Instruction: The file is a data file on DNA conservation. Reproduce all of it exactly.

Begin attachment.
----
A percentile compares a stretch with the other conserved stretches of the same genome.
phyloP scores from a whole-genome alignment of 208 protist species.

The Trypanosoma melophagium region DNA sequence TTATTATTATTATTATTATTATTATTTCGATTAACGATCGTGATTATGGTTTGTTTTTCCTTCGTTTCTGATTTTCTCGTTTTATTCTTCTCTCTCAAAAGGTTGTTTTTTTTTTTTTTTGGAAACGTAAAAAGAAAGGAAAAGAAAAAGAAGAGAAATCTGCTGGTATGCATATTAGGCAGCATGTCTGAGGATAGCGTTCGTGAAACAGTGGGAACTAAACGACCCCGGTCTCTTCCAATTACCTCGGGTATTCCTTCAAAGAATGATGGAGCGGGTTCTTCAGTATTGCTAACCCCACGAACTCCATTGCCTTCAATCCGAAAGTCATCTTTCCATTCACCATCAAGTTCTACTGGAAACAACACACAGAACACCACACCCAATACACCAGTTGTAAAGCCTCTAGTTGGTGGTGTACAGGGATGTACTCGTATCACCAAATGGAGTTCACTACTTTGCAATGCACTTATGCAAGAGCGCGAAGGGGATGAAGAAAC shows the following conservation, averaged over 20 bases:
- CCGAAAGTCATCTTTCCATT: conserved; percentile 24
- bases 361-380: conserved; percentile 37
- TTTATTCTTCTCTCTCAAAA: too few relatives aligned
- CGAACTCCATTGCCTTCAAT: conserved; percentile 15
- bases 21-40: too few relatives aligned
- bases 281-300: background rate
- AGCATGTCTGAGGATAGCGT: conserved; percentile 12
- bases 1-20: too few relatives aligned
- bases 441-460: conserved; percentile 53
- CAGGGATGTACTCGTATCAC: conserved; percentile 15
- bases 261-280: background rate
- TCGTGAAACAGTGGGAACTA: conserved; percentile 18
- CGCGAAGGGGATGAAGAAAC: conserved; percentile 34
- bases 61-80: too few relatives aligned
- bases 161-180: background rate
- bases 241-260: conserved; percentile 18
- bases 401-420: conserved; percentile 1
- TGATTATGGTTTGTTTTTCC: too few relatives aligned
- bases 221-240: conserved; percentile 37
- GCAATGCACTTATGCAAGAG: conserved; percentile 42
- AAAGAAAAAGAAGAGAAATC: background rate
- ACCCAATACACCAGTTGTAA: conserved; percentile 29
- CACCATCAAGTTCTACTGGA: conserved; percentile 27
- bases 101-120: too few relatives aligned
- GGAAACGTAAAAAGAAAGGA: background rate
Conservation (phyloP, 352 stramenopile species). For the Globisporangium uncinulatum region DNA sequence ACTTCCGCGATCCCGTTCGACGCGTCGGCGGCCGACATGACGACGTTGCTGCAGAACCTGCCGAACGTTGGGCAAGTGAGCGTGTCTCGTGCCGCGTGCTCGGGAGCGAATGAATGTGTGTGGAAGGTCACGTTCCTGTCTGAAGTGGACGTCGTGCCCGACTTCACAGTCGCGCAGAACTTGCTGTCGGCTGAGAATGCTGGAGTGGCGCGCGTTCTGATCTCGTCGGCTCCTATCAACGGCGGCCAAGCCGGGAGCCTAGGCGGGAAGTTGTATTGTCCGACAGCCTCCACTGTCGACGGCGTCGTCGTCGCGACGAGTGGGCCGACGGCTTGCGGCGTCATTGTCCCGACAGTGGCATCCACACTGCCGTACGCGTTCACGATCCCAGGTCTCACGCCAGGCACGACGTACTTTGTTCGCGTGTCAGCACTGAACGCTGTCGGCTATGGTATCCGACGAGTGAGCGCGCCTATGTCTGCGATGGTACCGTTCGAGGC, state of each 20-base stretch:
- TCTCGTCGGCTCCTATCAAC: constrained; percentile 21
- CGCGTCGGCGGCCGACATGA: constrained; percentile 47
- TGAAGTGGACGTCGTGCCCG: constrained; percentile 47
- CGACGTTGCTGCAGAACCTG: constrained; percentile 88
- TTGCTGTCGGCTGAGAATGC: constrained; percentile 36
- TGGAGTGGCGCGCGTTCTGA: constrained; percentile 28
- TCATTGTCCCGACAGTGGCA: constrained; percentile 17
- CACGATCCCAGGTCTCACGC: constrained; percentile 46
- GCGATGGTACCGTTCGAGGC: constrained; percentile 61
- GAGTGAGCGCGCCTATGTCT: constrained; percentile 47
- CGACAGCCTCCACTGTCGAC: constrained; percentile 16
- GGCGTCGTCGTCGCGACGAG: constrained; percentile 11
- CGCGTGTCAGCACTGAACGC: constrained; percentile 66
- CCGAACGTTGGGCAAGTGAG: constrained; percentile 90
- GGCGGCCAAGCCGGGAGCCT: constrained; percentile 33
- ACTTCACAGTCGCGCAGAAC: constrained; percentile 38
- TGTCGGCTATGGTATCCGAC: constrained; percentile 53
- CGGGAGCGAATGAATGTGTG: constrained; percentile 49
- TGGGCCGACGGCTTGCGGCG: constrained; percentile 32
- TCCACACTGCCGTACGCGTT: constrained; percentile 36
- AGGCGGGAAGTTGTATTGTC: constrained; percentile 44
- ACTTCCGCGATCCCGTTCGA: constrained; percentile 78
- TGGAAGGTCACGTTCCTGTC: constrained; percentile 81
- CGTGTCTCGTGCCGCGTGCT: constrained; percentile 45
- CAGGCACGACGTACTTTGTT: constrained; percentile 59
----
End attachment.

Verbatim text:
A percentile compares a stretch with the other conserved stretches of the same genome.
phyloP scores from a whole-genome alignment of 208 protist species.

The Trypanosoma melophagium region DNA sequence TTATTATTATTATTATTATTATTATTTCGATTAACGATCGTGATTATGGTTTGTTTTTCCTTCGTTTCTGATTTTCTCGTTTTATTCTTCTCTCTCAAAAGGTTGTTTTTTTTTTTTTTTGGAAACGTAAAAAGAAAGGAAAAGAAAAAGAAGAGAAATCTGCTGGTATGCATATTAGGCAGCATGTCTGAGGATAGCGTTCGTGAAACAGTGGGAACTAAACGACCCCGGTCTCTTCCAATTACCTCGGGTATTCCTTCAAAGAATGATGGAGCGGGTTCTTCAGTATTGCTAACCCCACGAACTCCATTGCCTTCAATCCGAAAGTCATCTTTCCATTCACCATCAAGTTCTACTGGAAACAACACACAGAACACCACACCCAATACACCAGTTGTAAAGCCTCTAGTTGGTGGTGTACAGGGATGTACTCGTATCACCAAATGGAGTTCACTACTTTGCAATGCACTTATGCAAGAGCGCGAAGGGGATGAAGAAAC shows the following conservation, averaged over 20 bases:
- CCGAAAGTCATCTTTCCATT: conserved; percentile 24
- bases 361-380: conserved; percentile 37
- TTTATTCTTCTCTCTCAAAA: too few relatives aligned
- CGAACTCCATTGCCTTCAAT: conserved; percentile 15
- bases 21-40: too few relatives aligned
- bases 281-300: background rate
- AGCATGTCTGAGGATAGCGT: conserved; percentile 12
- bases 1-20: too few relatives aligned
- bases 441-460: conserved; percentile 53
- CAGGGATGTACTCGTATCAC: conserved; percentile 15
- bases 261-280: background rate
- TCGTGAAACAGTGGGAACTA: conserved; percentile 18
- CGCGAAGGGGATGAAGAAAC: conserved; percentile 34
- bases 61-80: too few relatives aligned
- bases 161-180: background rate
- bases 241-260: conserved; percentile 18
- bases 401-420: conserved; percentile 1
- TGATTATGGTTTGTTTTTCC: too few relatives aligned
- bases 221-240: conserved; percentile 37
- GCAATGCACTTATGCAAGAG: conserved; percentile 42
- AAAGAAAAAGAAGAGAAATC: background rate
- ACCCAATACACCAGTTGTAA: conserved; percentile 29
- CACCATCAAGTTCTACTGGA: conserved; percentile 27
- bases 101-120: too few relatives aligned
- GGAAACGTAAAAAGAAAGGA: background rate
Conservation (phyloP, 352 stramenopile species). For the Globisporangium uncinulatum region DNA sequence ACTTCCGCGATCCCGTTCGACGCGTCGGCGGCCGACATGACGACGTTGCTGCAGAACCTGCCGAACGTTGGGCAAGTGAGCGTGTCTCGTGCCGCGTGCTCGGGAGCGAATGAATGTGTGTGGAAGGTCACGTTCCTGTCTGAAGTGGACGTCGTGCCCGACTTCACAGTCGCGCAGAACTTGCTGTCGGCTGAGAATGCTGGAGTGGCGCGCGTTCTGATCTCGTCGGCTCCTATCAACGGCGGCCAAGCCGGGAGCCTAGGCGGGAAGTTGTATTGTCCGACAGCCTCCACTGTCGACGGCGTCGTCGTCGCGACGAGTGGGCCGACGGCTTGCGGCGTCATTGTCCCGACAGTGGCATCCACACTGCCGTACGCGTTCACGATCCCAGGTCTCACGCCAGGCACGACGTACTTTGTTCGCGTGTCAGCACTGAACGCTGTCGGCTATGGTATCCGACGAGTGAGCGCGCCTATGTCTGCGATGGTACCGTTCGAGGC, state of each 20-base stretch:
- TCTCGTCGGCTCCTATCAAC: constrained; percentile 21
- CGCGTCGGCGGCCGACATGA: constrained; percentile 47
- TGAAGTGGACGTCGTGCCCG: constrained; percentile 47
- CGACGTTGCTGCAGAACCTG: constrained; percentile 88
- TTGCTGTCGGCTGAGAATGC: constrained; percentile 36
- TGGAGTGGCGCGCGTTCTGA: constrained; percentile 28
- TCATTGTCCCGACAGTGGCA: constrained; percentile 17
- CACGATCCCAGGTCTCACGC: constrained; percentile 46
- GCGATGGTACCGTTCGAGGC: constrained; percentile 61
- GAGTGAGCGCGCCTATGTCT: constrained; percentile 47
- CGACAGCCTCCACTGTCGAC: constrained; percentile 16
- GGCGTCGTCGTCGCGACGAG: constrained; percentile 11
- CGCGTGTCAGCACTGAACGC: constrained; percentile 66
- CCGAACGTTGGGCAAGTGAG: constrained; percentile 90
- GGCGGCCAAGCCGGGAGCCT: constrained; percentile 33
- ACTTCACAGTCGCGCAGAAC: constrained; percentile 38
- TGTCGGCTATGGTATCCGAC: constrained; percentile 53
- CGGGAGCGAATGAATGTGTG: constrained; percentile 49
- TGGGCCGACGGCTTGCGGCG: constrained; percentile 32
- TCCACACTGCCGTACGCGTT: constrained; percentile 36
- AGGCGGGAAGTTGTATTGTC: constrained; percentile 44
- ACTTCCGCGATCCCGTTCGA: constrained; percentile 78
- TGGAAGGTCACGTTCCTGTC: constrained; percentile 81
- CGTGTCTCGTGCCGCGTGCT: constrained; percentile 45
- CAGGCACGACGTACTTTGTT: constrained; percentile 59